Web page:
William B. Hartsfield Atlanta International Airport (hereafter the Atlanta Air- port) is the second busiest in the world, serving over 40 million total passengers in

1980. Opened in 1929, the Atlanta Airport experienced substantial growth in the

30ne study, Goodman [12], does compare census block with census tract data. See also Butler [5] for a

discussion of the magnitude of specification bias in hedonic price studies of housing markets. However,

no studies exist comparing census data results to those of market sales for a given area.

4For example, Maclennan [16, p. 631 argues that “housing markets.. could be expected to have

different characteristics, all of them tending to generate compartmentalization of the market and the

likelihood of disequilibrium.”

‘Pa& [20] and DeVany [6] examine Dallas’ Love Field Airport for 1960 and 1970, respectively, using

census block data. Paik’s results are discussed in our conclusions in Section 4.

6 The discussion in this section is based on Chapter I of the environmental assessment report for the

proposed runway development project at the Atlanta Airport [9]. This report was prepared by the Atlanta

Airport engineers and became a federal document on September 10,1982.

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1950s and 1960s. To accommodate this growth, a modern jet terminal was opened in

1961 and two 8000-foot parallel east-west runways were completed in 1964.

Following the development of an Airport Master Plan in 1968, construction was

begun on an additional runway in order to accommodate anticipated traffic growth

in the 1970s. The existing runway system now consists of three parallel east-west

runways of which runway 8-26, reconstructed in 1969, is the longest with a length of

10,000 feet. Runway 9L-27R was reconstructed in 1974 and is 8000 feet long. The

newest runway, 9R-27L, is 9000 feet in length and was opened for operation in early

1973.’ In September of 1980, a large, new terminal complex was also completed.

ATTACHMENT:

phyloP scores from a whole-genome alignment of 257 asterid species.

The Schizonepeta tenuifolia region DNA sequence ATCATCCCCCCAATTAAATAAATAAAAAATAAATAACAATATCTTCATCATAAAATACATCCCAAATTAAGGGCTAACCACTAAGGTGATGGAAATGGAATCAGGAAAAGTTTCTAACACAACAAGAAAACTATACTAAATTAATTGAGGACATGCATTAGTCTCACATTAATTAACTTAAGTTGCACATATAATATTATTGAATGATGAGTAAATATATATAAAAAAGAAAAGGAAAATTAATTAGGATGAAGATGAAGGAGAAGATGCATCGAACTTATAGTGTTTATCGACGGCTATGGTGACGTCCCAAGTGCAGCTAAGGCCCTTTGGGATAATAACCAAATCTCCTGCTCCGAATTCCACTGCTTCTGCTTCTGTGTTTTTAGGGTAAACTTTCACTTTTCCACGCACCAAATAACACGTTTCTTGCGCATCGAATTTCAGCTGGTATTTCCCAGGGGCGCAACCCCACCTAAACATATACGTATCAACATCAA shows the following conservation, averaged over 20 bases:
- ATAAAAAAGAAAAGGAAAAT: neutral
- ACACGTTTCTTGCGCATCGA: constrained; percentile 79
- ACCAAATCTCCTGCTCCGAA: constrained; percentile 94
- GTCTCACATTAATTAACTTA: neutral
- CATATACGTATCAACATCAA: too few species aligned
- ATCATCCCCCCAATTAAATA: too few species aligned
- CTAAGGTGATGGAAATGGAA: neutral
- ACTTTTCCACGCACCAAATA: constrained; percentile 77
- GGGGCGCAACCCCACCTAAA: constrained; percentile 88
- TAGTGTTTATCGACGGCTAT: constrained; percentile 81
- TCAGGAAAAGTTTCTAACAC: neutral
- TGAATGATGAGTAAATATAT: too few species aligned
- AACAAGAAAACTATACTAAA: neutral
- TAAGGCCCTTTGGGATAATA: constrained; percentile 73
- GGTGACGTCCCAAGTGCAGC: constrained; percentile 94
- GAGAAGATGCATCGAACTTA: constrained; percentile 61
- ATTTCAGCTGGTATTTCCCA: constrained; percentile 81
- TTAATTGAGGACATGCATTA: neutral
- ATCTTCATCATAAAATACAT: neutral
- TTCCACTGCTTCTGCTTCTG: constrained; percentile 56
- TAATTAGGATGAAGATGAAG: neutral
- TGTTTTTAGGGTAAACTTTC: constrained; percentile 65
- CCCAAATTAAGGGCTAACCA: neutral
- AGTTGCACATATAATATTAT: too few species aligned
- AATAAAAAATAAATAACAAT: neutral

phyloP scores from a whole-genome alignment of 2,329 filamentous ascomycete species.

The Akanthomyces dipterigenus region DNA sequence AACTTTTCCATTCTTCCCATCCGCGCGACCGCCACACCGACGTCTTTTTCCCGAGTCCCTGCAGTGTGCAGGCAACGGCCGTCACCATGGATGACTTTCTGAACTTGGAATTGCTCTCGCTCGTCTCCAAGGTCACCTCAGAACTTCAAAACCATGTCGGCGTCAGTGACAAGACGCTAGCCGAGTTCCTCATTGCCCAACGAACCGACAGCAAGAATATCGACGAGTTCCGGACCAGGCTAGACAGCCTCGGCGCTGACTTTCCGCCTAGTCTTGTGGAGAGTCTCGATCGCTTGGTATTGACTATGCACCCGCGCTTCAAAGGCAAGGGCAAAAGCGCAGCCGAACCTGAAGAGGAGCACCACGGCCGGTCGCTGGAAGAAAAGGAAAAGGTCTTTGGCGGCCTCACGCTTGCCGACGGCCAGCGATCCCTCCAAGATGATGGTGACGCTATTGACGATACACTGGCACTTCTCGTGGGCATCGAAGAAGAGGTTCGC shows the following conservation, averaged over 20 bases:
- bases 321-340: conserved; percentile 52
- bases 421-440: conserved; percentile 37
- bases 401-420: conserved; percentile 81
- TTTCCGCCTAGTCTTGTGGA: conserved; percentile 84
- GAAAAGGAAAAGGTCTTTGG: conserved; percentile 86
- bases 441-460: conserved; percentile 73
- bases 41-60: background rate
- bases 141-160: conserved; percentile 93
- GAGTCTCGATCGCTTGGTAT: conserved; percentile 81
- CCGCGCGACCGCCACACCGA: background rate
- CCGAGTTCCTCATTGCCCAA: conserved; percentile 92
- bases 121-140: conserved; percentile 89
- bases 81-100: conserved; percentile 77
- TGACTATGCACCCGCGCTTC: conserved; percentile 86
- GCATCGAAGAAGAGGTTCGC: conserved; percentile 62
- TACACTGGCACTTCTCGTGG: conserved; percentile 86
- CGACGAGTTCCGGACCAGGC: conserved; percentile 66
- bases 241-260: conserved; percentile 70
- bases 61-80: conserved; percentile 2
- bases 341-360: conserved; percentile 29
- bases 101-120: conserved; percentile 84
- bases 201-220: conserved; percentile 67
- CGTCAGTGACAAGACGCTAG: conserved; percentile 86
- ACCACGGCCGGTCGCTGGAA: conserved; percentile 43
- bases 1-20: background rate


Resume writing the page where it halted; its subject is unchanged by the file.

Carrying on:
Between 1970 and 1980, domestic and international commercial air carrier oper- ations at the Atlanta Airport increased by 45% from about 374 thousand to 544

thousand air carrier operations per year. On an average day in 1980 over 1490 air

carrier operations took place compared to 1025 in 1970. The picture that emerges is

thus one of substantial commercial air traffic growth, accompanied by related

runway, terminal, and other construction activity. The anticipation of further growth

in the 1980s was allowed for in the 1968 Master Plan, with an ultimate annual

capacity of 705 thousand total aircraft operations per year. Indeed, in September of

1979, the City of Atlanta notified the Federal Aviation Administration of its

intentions to construct a new 9000-foot runway parallel to and north of existing

runway 8-26, and to extend existing runway 9L-27R to 11,900 feet in length.8 In

sum, the Atlanta Airport is a major facility, with the attendant economic and

environmental problems that accompany size and growth.

In the housing market near an airport, homeowner expectations about growth and

change can be expected to play an important role in determining asset values. In the

absence of a formal model of homeowner expectations, we cannot discount entirely

the possibility that our empirical results might be subject to some biases due to

anticipated future change. We do, however, wish to call attention to the following

facts about Atlanta Airport: (1) a Master Plan was in place by 1968 and as far as

can be determined this Plan accurately anticipated the growth that occurred between

the mid-1960s and 1980;9 (2) growth at the Atlanta Airport was not abrupt or

discontinuous during this period, instead air traffic grew steadily by 4 to 5% per

annum and additional facilities were being constructed or modernized every 4 to 5

years; and (3) continued growth is expected in the 1980s as the final stage of the

Master Plan is completed. This stage includes the fourth runway, plus proposed

additions to the terminal concourses and hangars, highway and transit facilities, and

reuse of the old terminal building.

In the analysis of a single cross section of data, the investigator assumes as a

maintained hypothesis that different households are homogeneous, except for dif- ferences in the measurable variables of the problem and a random error term. To the

extent that households have homogeneous expectations about future environmental

‘The southernmost runway (9R-27L) is used primarily for arrivals. The middle runway (9L-27R) is

used primarily for departures, while runway 8-26 is used for both arrivals and departures [9, p. I-71.

‘The Aviation Safety and Noise Abatement Act of 1979 (P.L. 96-193) requires that, when airport

development is to be undertaken, the airport operator must submit a noise exposure map and a noise

compatibility program to the Secretary of Transportation. For discussion of this law and other recent

policy developments, see [2] and [15].

‘The 1968 Master Plan estimated that the Atlanta Airport would be boarding over 20 million

passengers by 1980. The actual number of enplaned passengers in 1980 was 20.02 million [9, pp. I-6 and